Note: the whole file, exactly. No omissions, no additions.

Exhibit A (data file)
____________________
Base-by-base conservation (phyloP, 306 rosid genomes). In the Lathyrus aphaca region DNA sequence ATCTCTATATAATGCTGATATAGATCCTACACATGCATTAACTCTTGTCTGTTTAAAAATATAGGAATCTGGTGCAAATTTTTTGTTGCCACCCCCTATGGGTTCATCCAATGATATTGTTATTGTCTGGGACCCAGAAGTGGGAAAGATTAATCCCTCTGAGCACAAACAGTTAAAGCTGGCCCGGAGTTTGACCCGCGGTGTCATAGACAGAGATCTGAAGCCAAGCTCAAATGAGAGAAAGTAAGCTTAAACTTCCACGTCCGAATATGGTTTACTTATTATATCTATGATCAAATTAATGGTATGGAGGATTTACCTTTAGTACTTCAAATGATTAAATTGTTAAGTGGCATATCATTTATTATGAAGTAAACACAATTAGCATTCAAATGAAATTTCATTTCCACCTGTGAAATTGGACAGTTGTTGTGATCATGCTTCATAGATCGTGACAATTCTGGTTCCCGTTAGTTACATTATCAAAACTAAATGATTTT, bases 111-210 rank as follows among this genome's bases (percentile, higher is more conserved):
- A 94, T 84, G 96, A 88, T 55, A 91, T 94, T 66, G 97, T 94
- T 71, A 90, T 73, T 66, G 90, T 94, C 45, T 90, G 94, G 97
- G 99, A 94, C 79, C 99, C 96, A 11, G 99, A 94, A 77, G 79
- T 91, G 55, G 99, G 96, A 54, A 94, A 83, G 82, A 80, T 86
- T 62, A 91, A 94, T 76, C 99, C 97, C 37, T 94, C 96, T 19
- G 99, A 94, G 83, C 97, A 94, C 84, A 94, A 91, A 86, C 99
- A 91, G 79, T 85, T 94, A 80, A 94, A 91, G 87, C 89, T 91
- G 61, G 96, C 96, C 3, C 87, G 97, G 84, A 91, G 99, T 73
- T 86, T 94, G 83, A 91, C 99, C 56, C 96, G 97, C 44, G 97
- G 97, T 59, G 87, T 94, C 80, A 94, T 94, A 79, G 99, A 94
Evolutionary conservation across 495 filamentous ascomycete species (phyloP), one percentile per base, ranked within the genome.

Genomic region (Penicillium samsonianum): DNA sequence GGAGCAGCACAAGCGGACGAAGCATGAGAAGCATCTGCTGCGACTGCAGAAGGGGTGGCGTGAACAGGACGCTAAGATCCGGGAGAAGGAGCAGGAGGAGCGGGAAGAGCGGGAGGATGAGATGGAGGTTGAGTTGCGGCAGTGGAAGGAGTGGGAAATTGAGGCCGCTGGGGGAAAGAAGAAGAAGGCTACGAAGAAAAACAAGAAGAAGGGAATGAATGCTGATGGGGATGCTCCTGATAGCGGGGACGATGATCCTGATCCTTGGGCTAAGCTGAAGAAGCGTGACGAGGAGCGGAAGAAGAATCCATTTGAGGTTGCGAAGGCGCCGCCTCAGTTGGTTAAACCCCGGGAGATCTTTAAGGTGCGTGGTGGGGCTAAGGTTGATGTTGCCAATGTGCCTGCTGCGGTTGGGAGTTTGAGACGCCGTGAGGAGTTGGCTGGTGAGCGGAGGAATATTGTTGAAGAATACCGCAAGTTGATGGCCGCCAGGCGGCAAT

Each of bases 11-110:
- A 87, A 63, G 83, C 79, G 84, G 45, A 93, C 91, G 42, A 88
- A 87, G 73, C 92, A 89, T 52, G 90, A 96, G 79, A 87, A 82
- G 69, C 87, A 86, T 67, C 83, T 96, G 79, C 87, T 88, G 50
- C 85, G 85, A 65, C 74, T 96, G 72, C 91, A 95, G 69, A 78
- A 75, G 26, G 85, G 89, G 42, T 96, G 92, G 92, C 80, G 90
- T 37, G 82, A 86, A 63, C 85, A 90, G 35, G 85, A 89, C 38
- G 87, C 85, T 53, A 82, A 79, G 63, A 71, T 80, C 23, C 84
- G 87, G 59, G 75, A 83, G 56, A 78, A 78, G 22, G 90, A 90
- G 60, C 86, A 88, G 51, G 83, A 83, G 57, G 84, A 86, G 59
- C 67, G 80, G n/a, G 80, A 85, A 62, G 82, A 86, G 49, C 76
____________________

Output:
Base-by-base conservation (phyloP, 306 rosid genomes). In the Lathyrus aphaca region DNA sequence ATCTCTATATAATGCTGATATAGATCCTACACATGCATTAACTCTTGTCTGTTTAAAAATATAGGAATCTGGTGCAAATTTTTTGTTGCCACCCCCTATGGGTTCATCCAATGATATTGTTATTGTCTGGGACCCAGAAGTGGGAAAGATTAATCCCTCTGAGCACAAACAGTTAAAGCTGGCCCGGAGTTTGACCCGCGGTGTCATAGACAGAGATCTGAAGCCAAGCTCAAATGAGAGAAAGTAAGCTTAAACTTCCACGTCCGAATATGGTTTACTTATTATATCTATGATCAAATTAATGGTATGGAGGATTTACCTTTAGTACTTCAAATGATTAAATTGTTAAGTGGCATATCATTTATTATGAAGTAAACACAATTAGCATTCAAATGAAATTTCATTTCCACCTGTGAAATTGGACAGTTGTTGTGATCATGCTTCATAGATCGTGACAATTCTGGTTCCCGTTAGTTACATTATCAAAACTAAATGATTTT, bases 111-210 rank as follows among this genome's bases (percentile, higher is more conserved):
- A 94, T 84, G 96, A 88, T 55, A 91, T 94, T 66, G 97, T 94
- T 71, A 90, T 73, T 66, G 90, T 94, C 45, T 90, G 94, G 97
- G 99, A 94, C 79, C 99, C 96, A 11, G 99, A 94, A 77, G 79
- T 91, G 55, G 99, G 96, A 54, A 94, A 83, G 82, A 80, T 86
- T 62, A 91, A 94, T 76, C 99, C 97, C 37, T 94, C 96, T 19
- G 99, A 94, G 83, C 97, A 94, C 84, A 94, A 91, A 86, C 99
- A 91, G 79, T 85, T 94, A 80, A 94, A 91, G 87, C 89, T 91
- G 61, G 96, C 96, C 3, C 87, G 97, G 84, A 91, G 99, T 73
- T 86, T 94, G 83, A 91, C 99, C 56, C 96, G 97, C 44, G 97
- G 97, T 59, G 87, T 94, C 80, A 94, T 94, A 79, G 99, A 94
Evolutionary conservation across 495 filamentous ascomycete species (phyloP), one percentile per base, ranked within the genome.

Genomic region (Penicillium samsonianum): DNA sequence GGAGCAGCACAAGCGGACGAAGCATGAGAAGCATCTGCTGCGACTGCAGAAGGGGTGGCGTGAACAGGACGCTAAGATCCGGGAGAAGGAGCAGGAGGAGCGGGAAGAGCGGGAGGATGAGATGGAGGTTGAGTTGCGGCAGTGGAAGGAGTGGGAAATTGAGGCCGCTGGGGGAAAGAAGAAGAAGGCTACGAAGAAAAACAAGAAGAAGGGAATGAATGCTGATGGGGATGCTCCTGATAGCGGGGACGATGATCCTGATCCTTGGGCTAAGCTGAAGAAGCGTGACGAGGAGCGGAAGAAGAATCCATTTGAGGTTGCGAAGGCGCCGCCTCAGTTGGTTAAACCCCGGGAGATCTTTAAGGTGCGTGGTGGGGCTAAGGTTGATGTTGCCAATGTGCCTGCTGCGGTTGGGAGTTTGAGACGCCGTGAGGAGTTGGCTGGTGAGCGGAGGAATATTGTTGAAGAATACCGCAAGTTGATGGCCGCCAGGCGGCAAT

Each of bases 11-110:
- A 87, A 63, G 83, C 79, G 84, G 45, A 93, C 91, G 42, A 88
- A 87, G 73, C 92, A 89, T 52, G 90, A 96, G 79, A 87, A 82
- G 69, C 87, A 86, T 67, C 83, T 96, G 79, C 87, T 88, G 50
- C 85, G 85, A 65, C 74, T 96, G 72, C 91, A 95, G 69, A 78
- A 75, G 26, G 85, G 89, G 42, T 96, G 92, G 92, C 80, G 90
- T 37, G 82, A 86, A 63, C 85, A 90, G 35, G 85, A 89, C 38
- G 87, C 85, T 53, A 82, A 79, G 63, A 71, T 80, C 23, C 84
- G 87, G 59, G 75, A 83, G 56, A 78, A 78, G 22, G 90, A 90
- G 60, C 86, A 88, G 51, G 83, A 83, G 57, G 84, A 86, G 59
- C 67, G 80, G n/a, G 80, A 85, A 62, G 82, A 86, G 49, C 76